Do you like to read stories? What kind of stories do you like to read? Or are you a storyteller? What techniques do you follow to keep your readers enthralled with your story?
A story’s success depends on its details. The more descriptive and intricate the details are, the more interesting and engaging the story gets. A storyteller always finds something new and captivating. They do their best to put it into words and sentences in order to let their readers experience what they had experienced at that moment.
Providing details can be easy for those who know the vocabulary required to describe the context. The first thing that you need to know would be the names of the things, people, animals, birds, plants and everything else you find. Basically, you need to know the noun which specify or represent the object, sound or feeling. The only way to find out these words is through constant research and reading as many books as you can find related to the context of your story.
Knowing that your dish has lettuce, jalapenos, olives, onions, capsicum, pickles, and roasted chicken strips will help you give your reader a perfect picture of what your favourite dish is and what it tastes like. Similarly, using the right verb is also vital to make your story vivid and riveting. If you look up the dictionary, you will find that there are multiple words referring to the way you take a walk or even breathe. For example—stroll means a slow walk for pleasure, stride means to walk with long steps because you are confident or determined, trod means to walk slowly in a tired or heavy manner, pant means to breathe heavily mostly after running or since it is too hot, gasp means to take loud breaths with your mouth open, and wheeze means to breathe noisily mostly due to some chronic illness. Once you know the nouns, verbs, adjectives and adverbs to use, you have to put them in the right places so that it makes sense and would be clear enough for the readers to understand.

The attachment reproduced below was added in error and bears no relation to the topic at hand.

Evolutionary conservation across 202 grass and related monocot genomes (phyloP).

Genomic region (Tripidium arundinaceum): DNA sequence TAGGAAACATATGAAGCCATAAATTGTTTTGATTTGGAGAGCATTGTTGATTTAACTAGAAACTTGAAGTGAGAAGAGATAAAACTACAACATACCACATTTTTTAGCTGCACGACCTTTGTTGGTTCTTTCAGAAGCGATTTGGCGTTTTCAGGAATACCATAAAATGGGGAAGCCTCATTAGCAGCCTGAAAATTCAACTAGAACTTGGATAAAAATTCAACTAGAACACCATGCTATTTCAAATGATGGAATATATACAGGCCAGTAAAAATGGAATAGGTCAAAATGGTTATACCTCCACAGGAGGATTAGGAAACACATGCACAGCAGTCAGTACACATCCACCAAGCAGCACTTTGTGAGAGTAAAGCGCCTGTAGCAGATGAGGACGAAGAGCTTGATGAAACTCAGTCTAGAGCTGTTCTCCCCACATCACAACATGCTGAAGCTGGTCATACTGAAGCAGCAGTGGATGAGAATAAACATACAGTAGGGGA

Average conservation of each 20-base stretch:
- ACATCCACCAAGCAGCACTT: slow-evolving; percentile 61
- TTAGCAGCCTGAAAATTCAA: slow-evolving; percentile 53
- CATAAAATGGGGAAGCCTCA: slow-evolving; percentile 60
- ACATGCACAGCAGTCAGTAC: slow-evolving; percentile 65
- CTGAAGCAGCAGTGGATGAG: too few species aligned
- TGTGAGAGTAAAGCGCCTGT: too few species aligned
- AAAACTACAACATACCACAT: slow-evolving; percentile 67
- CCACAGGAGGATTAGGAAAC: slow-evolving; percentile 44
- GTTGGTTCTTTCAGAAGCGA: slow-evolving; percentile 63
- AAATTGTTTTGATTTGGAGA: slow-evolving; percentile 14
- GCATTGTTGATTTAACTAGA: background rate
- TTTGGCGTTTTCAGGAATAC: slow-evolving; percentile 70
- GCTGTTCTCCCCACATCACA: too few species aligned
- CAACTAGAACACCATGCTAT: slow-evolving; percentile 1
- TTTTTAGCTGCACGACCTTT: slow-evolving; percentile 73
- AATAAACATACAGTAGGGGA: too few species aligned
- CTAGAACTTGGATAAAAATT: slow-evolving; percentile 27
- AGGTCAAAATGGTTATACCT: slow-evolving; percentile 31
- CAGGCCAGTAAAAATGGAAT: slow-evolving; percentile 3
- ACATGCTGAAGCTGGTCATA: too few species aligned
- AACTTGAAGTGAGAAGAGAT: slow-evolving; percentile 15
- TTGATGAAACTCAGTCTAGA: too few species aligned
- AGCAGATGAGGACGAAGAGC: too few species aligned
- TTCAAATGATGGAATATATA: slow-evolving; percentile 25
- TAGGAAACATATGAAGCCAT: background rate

If you are thinking of writing a story, here are some tips to help you out.
- Pay attention to even the smallest of details around you. Sometimes they can become a vital part of the story.
- Jot every thought down. You do not know which thought or idea would or would not make your story a little more interesting.
- As you write your story or even after you finish it, ask questions and fill in with whatever is missing.
- Make sure you have a framework for your story. See to it that you have all the elements a story should possess – plot, characters, point of view, theme, setting, conflict and resolution.
- Edit and re-edit if necessary. Do not consider your very first draft as your final one. Revision can make your story better than you think but be sure you do not make any unnecessary corrections or changes.
There you go. That is your story. What are you waiting for? Give your readers an experience of a lifetime.